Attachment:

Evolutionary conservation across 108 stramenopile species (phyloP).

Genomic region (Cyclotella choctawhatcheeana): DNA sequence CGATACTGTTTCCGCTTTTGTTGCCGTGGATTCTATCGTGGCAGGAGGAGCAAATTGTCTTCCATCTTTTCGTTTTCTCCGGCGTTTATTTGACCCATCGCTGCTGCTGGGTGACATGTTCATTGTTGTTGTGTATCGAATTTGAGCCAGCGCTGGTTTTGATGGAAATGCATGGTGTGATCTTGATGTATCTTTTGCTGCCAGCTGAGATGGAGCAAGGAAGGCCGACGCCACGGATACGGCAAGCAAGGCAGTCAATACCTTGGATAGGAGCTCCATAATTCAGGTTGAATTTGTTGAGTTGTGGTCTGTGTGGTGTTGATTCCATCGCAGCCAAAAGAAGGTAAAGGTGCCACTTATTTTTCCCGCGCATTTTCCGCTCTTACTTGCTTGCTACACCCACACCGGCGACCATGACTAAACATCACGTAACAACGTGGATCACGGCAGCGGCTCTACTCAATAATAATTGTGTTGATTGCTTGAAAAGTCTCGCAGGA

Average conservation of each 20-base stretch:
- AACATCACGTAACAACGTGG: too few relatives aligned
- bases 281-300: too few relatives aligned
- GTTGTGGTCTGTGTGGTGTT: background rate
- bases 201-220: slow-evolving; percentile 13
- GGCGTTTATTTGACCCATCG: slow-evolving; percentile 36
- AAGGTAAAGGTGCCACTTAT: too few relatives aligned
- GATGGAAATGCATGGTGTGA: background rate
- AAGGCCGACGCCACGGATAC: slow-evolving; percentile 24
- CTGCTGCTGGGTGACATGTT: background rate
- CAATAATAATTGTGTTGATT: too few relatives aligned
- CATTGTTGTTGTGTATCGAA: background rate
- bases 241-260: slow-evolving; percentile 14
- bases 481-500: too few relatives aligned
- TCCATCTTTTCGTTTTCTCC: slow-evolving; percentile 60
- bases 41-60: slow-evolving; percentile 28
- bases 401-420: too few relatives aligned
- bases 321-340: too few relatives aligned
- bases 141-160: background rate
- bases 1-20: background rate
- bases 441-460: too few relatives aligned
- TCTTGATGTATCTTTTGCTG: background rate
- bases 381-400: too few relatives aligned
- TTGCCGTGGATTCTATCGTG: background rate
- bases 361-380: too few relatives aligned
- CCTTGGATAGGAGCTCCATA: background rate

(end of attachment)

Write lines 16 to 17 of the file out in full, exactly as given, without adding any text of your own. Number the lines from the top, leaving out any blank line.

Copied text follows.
- bases 481-500: too few relatives aligned
- TCCATCTTTTCGTTTTCTCC: slow-evolving; percentile 60